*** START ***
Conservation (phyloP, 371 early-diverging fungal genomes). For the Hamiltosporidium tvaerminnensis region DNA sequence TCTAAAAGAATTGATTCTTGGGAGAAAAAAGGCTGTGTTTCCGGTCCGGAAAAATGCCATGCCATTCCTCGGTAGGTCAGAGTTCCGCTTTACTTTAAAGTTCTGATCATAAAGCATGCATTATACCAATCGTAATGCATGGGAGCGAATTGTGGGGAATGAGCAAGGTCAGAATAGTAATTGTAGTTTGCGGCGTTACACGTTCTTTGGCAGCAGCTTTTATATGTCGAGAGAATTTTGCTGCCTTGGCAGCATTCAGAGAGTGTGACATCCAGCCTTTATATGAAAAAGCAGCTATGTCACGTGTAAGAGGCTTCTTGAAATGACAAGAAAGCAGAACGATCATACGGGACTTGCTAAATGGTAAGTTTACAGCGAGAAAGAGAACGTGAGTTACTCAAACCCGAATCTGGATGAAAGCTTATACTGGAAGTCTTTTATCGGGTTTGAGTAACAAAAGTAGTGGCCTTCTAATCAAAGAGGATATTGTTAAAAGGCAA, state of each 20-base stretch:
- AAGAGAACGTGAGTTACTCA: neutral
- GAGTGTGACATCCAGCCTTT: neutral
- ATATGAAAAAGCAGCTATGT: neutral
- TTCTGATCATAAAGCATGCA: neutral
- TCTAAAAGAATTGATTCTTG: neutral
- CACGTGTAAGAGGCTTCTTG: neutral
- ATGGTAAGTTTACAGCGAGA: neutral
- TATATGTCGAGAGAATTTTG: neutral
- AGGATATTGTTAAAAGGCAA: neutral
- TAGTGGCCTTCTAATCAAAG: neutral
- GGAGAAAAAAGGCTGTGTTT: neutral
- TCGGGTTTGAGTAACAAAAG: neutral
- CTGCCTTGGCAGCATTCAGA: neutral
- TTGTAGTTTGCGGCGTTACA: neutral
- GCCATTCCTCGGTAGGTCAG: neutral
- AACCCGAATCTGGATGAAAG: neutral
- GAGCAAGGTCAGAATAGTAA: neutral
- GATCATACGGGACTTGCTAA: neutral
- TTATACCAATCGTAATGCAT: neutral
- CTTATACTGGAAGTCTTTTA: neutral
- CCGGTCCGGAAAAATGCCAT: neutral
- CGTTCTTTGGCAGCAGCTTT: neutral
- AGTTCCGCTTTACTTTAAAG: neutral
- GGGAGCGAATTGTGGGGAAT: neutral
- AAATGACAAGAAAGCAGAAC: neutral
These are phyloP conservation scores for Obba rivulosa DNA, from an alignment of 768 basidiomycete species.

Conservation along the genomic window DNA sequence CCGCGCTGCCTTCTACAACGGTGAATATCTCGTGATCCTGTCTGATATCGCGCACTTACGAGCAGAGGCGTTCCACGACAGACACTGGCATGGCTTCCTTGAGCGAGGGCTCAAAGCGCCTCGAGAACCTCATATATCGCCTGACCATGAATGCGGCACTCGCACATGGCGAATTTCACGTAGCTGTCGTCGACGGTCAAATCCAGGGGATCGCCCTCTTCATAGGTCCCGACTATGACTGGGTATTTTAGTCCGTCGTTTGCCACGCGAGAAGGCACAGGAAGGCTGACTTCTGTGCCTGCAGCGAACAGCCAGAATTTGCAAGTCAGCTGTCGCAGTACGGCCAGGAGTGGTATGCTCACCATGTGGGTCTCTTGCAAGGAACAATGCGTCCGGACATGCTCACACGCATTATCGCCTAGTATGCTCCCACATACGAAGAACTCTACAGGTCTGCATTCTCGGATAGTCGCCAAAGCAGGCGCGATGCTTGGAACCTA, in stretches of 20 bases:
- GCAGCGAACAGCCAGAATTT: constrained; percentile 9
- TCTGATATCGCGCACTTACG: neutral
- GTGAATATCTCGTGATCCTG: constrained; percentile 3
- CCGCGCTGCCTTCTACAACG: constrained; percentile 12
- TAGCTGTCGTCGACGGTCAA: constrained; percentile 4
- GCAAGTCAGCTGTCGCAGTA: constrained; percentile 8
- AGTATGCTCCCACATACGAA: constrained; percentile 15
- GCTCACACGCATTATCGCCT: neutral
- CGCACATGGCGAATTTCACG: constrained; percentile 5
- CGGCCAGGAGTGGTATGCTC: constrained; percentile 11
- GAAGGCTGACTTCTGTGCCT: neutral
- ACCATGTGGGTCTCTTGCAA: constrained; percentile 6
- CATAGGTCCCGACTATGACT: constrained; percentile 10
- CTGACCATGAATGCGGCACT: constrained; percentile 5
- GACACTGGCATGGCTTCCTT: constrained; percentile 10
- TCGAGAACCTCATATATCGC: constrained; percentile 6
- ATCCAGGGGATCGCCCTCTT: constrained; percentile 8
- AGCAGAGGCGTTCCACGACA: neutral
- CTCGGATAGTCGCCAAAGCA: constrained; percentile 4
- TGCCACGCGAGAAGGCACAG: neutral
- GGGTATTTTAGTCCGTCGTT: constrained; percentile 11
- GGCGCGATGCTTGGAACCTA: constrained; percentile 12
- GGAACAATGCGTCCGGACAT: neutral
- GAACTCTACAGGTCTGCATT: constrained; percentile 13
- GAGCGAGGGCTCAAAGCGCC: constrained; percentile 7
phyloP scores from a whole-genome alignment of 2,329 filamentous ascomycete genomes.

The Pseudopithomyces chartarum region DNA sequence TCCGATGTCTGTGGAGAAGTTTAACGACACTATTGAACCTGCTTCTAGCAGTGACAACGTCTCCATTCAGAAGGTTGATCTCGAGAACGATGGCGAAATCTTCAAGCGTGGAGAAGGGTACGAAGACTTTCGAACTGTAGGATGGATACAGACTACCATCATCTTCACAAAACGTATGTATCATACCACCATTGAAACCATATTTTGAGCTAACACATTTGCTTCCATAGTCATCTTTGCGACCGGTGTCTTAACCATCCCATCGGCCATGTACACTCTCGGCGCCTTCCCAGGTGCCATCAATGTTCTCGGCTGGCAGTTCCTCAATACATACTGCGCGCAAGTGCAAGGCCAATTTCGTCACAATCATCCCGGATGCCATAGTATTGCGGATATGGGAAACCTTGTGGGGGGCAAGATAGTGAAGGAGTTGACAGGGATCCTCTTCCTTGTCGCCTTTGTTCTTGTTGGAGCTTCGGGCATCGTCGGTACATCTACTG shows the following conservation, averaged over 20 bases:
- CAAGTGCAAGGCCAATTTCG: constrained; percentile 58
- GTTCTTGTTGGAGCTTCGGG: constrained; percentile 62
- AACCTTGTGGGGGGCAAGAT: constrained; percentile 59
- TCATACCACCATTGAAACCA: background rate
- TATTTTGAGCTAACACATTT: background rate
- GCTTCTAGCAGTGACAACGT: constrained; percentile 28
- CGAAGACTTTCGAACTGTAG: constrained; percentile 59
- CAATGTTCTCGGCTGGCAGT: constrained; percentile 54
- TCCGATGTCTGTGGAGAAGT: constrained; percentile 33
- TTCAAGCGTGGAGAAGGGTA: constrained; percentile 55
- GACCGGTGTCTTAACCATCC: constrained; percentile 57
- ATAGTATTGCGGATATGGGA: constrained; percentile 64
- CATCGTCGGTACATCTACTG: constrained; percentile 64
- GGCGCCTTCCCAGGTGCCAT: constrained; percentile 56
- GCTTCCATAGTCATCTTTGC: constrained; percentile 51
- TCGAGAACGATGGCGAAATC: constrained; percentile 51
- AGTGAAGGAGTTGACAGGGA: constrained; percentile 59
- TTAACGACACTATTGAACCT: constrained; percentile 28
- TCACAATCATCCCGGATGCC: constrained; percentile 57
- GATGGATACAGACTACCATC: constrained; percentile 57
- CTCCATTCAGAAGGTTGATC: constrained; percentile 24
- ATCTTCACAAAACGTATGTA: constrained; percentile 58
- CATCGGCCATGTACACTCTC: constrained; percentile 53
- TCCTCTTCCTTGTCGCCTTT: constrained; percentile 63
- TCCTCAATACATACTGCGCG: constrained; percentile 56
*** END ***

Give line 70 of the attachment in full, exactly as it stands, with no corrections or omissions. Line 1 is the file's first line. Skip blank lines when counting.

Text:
- GCTTCCATAGTCATCTTTGC: constrained; percentile 51